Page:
Imprisonment of the Body, Liberation of the Soul


Why Islam Can Liberate the Souls of Prisoners: Lessons Learned from the Life of Ahmed ibn Taymiyya

“How many of us would be able to overcome our desires and resist the temptation of sin? How many of us even lower our gaze when we look upon something that we are not supposed to? The real prisoner is the one whose heart has been kept away from remembering his Lord, and the real captive is the one who has been captivated by his whims and desires.”

This profound statement by the eminent scholar Ahmed ibn Taymiyya encapsulates the essence of Islam and continues to apply to life today in the same way it did when it was first said over 800 years ago. How could a man who spent considerable time in prison away from his home and family be content at a time when most would be depressed? This was the remarkable personality of ibn Taymiyya, who liberated his soul from the physical confinement in which he spent six years of his life.

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He was born in 1263 CE (661 AH) in a socio-political context strikingly similar to that of the modern world. He was born in an age of great cultural and political upheaval–only five years prior to his birth, Baghdad was ravaged and mercilessly destroyed by the Tartars. Similarly today, Baghdad has once again been criminally destroyed by the American military. Raised with a deep hatred of oppression due to Tartar invasions that caused his parents to migrate to Syria, ibn Taymiyya unfalteringly stood for the truth, often holding opinions opposing those of rulers or other prominent organizations, and thus was many times forced unjustly into prison. Despite such setbacks, he persevered and used his time wisely to benefit himself as well as the world. Ibn Taymiyya was able to overcome the agony of unjustifiable sentences by correctly implementing Islam in his life. As he understood correctly, it was Islam that provided a means for the heart to exist in a state of tranquility and harmony albeit in a physically confined state.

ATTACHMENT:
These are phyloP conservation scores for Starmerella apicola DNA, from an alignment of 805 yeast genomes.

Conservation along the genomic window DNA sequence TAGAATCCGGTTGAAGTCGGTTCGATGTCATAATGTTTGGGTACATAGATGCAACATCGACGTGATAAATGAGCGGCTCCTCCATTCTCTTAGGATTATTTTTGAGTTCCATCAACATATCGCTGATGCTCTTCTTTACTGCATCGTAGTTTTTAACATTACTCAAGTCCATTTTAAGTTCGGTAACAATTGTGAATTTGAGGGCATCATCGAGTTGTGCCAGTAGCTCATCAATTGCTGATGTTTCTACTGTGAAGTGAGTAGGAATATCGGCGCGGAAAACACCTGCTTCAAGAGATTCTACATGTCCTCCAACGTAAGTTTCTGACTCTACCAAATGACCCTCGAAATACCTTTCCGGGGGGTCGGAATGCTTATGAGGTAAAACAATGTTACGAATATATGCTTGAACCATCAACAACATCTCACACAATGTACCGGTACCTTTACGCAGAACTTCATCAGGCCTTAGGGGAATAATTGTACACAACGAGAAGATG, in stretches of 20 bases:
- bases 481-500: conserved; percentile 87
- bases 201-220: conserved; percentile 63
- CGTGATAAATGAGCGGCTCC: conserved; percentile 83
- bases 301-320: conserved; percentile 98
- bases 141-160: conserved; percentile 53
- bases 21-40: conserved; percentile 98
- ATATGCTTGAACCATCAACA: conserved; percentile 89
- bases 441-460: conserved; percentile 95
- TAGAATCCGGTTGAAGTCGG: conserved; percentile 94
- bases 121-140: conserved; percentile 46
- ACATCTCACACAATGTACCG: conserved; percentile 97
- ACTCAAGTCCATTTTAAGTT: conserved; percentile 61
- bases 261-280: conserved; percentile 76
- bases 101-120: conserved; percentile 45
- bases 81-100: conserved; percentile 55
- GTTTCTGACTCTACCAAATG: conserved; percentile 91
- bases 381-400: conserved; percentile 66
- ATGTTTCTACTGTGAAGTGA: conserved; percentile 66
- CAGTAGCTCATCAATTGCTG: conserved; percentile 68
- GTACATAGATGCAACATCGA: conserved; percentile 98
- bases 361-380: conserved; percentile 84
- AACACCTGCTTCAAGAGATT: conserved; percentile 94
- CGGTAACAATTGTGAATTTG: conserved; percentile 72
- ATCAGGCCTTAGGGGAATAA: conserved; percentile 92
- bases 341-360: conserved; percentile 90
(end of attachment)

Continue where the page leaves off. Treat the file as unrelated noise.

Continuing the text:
How is it that Islam liberates the souls of imprisoned individuals whereby they are able to think clearly, be content and progress in their personal development, and even be beneficial to the larger global community? The major Islamic concepts of remaining optimistic, accepting the decree of Allah (qadr), and believing in the afterlife give hope and anticipation of good things to come to incarcerated Muslims all over the world, regardless of their conditions, duration of the imprisonment, or the loss of any worldly pleasures. Realization of these Islamic tenets applies both to people who actually committed a crime and repented for it, as well as to those who were wrongly imprisoned. In Islam, the ideologies of optimism and contentment with the decree of Allah go hand in hand. Consider the following verse about understanding the divine decree:

“No disaster strikes upon the earth or among yourselves except that it is in a register before We bring it into being – indeed that, for Allah , is easy – In order that you not despair over what has eluded you and not exult [in pride] over what He has given you. And Allah does not like everyone self-deluded and boastful.” (Qur’an, 57:22-23)